Yuri Slobodyanyuk's blog on IT Security and Networking sharing experience and expertise

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Checkpoint Mobile Access support for SHA-256 SSL certificates

The new era of sha-256 as opposed to sha-1 signed SSL certificates is slowly gaining the pace, not without a gentle push from the browser providers . And Checkpoint is catching up in its new version R77.30 for Open Servers.
While on both versions – 77.20 and 77.30 cpopenssl package gives the same version info they do differ:

cpopenssl command accepting -sha-256 option

openssl in R77.30 now supports SHA-256 certificates

It doesn’t mean earlier versions do not support SHA256 certificates – just that you cannot issue CSR requests signed with SHA256. Nevertheless, your SSL certificate provider technically is very much able to issue SHA-256 certificate based on SHA-1 signed CSR requests as both are not really related.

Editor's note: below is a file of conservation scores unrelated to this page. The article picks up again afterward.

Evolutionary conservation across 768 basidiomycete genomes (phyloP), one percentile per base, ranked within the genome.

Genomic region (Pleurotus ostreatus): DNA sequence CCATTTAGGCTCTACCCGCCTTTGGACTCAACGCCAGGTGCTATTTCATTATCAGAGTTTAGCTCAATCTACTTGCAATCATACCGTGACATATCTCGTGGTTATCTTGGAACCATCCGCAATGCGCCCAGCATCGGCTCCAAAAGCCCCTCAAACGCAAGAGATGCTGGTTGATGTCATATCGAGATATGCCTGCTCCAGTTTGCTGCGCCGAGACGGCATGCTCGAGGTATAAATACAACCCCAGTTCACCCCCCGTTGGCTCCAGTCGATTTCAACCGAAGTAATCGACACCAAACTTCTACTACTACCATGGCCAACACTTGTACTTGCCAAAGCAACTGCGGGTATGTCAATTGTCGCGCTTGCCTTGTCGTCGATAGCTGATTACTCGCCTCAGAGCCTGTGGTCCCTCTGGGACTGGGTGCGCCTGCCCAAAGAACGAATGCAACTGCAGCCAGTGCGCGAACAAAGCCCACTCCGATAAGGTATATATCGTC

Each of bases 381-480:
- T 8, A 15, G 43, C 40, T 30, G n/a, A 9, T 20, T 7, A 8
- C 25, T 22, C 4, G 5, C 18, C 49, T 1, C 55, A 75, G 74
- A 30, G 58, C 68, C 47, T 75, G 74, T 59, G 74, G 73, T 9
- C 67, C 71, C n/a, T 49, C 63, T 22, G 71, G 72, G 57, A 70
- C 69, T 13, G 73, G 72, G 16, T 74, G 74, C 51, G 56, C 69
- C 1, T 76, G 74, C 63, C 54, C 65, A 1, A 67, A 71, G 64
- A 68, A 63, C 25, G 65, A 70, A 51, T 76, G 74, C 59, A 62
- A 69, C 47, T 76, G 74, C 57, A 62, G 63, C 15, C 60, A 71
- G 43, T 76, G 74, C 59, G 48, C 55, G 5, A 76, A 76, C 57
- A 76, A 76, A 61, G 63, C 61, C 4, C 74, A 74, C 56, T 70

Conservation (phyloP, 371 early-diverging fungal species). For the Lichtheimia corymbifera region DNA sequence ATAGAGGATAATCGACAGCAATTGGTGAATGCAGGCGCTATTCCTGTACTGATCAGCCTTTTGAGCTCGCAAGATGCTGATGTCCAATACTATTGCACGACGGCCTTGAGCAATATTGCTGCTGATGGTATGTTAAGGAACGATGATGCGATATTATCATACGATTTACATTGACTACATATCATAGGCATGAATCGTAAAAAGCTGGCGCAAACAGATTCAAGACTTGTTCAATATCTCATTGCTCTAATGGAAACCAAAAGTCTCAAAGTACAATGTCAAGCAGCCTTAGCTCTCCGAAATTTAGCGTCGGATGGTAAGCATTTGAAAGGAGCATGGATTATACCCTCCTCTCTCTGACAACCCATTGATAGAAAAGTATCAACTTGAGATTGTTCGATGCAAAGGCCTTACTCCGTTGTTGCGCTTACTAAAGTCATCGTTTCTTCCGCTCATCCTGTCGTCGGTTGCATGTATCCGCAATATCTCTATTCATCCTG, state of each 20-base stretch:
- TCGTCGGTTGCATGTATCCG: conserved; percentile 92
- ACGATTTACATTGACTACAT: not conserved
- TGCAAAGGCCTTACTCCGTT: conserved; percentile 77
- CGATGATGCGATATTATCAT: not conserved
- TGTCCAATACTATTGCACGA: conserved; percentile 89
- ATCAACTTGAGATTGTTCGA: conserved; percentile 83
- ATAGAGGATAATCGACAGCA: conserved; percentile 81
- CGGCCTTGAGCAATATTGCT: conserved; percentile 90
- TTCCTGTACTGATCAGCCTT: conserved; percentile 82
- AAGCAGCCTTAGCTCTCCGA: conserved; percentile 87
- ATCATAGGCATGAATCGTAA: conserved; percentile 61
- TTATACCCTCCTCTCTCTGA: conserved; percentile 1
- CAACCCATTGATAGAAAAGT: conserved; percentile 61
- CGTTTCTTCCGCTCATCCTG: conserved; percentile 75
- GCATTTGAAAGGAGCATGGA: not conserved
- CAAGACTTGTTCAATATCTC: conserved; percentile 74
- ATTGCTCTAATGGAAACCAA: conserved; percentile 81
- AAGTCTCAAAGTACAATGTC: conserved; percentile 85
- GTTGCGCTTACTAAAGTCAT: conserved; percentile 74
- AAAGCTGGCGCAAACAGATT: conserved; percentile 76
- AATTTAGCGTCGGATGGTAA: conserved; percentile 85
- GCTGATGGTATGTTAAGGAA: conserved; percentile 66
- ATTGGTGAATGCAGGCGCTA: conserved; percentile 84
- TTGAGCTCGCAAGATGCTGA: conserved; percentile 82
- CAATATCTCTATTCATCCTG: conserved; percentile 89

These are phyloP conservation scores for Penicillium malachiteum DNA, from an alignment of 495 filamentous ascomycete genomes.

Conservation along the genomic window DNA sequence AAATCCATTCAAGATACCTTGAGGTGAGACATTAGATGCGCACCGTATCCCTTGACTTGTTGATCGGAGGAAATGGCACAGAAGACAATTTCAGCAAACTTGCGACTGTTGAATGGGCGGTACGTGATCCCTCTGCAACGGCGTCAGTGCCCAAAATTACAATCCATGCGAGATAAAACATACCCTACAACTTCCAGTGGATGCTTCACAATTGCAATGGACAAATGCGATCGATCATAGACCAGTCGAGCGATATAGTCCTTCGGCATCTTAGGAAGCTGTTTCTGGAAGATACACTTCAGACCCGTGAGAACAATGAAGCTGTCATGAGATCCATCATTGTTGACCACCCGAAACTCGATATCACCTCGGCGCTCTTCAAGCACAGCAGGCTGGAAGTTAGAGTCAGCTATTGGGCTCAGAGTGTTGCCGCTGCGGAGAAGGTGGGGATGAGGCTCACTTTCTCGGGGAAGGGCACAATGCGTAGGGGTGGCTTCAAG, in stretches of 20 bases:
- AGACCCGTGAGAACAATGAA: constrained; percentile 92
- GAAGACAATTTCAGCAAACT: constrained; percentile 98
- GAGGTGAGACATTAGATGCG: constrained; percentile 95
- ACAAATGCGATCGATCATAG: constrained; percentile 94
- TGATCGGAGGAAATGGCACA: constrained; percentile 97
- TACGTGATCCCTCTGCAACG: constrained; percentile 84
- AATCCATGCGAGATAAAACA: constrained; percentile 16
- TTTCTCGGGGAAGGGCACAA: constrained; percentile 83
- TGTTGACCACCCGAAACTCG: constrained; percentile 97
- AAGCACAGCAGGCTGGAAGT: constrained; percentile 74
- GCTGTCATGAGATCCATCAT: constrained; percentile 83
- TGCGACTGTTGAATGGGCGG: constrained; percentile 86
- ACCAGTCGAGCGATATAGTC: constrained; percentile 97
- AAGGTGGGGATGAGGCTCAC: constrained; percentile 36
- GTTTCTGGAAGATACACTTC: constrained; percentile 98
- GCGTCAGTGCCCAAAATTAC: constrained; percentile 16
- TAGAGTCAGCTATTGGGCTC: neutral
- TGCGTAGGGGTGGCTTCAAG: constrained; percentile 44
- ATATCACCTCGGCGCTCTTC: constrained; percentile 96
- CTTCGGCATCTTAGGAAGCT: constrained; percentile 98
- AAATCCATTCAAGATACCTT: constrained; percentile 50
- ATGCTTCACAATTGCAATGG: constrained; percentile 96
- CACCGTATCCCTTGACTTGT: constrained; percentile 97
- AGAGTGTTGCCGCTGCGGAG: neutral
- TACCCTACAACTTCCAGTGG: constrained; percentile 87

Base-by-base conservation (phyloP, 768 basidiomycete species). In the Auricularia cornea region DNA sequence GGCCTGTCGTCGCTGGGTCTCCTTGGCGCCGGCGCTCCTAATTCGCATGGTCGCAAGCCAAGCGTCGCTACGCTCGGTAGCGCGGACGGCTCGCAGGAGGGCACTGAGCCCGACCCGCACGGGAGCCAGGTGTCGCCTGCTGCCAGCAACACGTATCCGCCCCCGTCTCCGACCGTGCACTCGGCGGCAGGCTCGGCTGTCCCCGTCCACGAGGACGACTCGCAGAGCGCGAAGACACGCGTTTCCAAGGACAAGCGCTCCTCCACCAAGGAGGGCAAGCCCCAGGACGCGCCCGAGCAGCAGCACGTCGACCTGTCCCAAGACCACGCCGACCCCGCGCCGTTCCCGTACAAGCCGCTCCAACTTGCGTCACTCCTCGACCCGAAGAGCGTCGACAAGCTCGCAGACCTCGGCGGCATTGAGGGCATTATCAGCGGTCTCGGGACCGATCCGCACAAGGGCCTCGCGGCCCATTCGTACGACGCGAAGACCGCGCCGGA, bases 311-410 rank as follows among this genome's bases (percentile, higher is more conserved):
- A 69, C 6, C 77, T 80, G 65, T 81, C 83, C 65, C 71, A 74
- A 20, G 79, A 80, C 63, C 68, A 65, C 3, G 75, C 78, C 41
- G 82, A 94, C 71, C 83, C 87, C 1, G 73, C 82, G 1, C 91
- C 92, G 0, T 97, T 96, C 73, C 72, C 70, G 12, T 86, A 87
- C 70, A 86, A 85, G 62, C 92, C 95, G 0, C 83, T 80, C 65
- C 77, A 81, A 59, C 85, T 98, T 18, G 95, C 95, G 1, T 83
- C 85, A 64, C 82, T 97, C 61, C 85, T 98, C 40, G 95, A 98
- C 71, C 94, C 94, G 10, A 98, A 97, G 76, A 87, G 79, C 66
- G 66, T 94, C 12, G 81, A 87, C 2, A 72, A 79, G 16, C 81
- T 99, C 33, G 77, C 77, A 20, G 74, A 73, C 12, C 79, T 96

The difference between local and central licenses in Check Point firewall

The difference is simple - the Local license is issued for the firewall gateway IP address, while Central license is issued and assigned to the IP address of the Management SmartCenter. In more practical terms it means you can attach/un-attach/re-attach Central license to/from Gateway(s) as many times as needed as long as IP address of the SmartCenter doesn’t change, thus allowing the same license to be used for different firewall gateways throughout the lifetime of the license or just changing IP addresses for the same gateway. The Local license is not like that - from the beginning it is being issued by CheckPoint for a specific IP address of the firewall gateway and later if you want to change this IP address you have to ‘move’ the license to the new IP - and you can do it just 6 times, after that you have to buy a new license.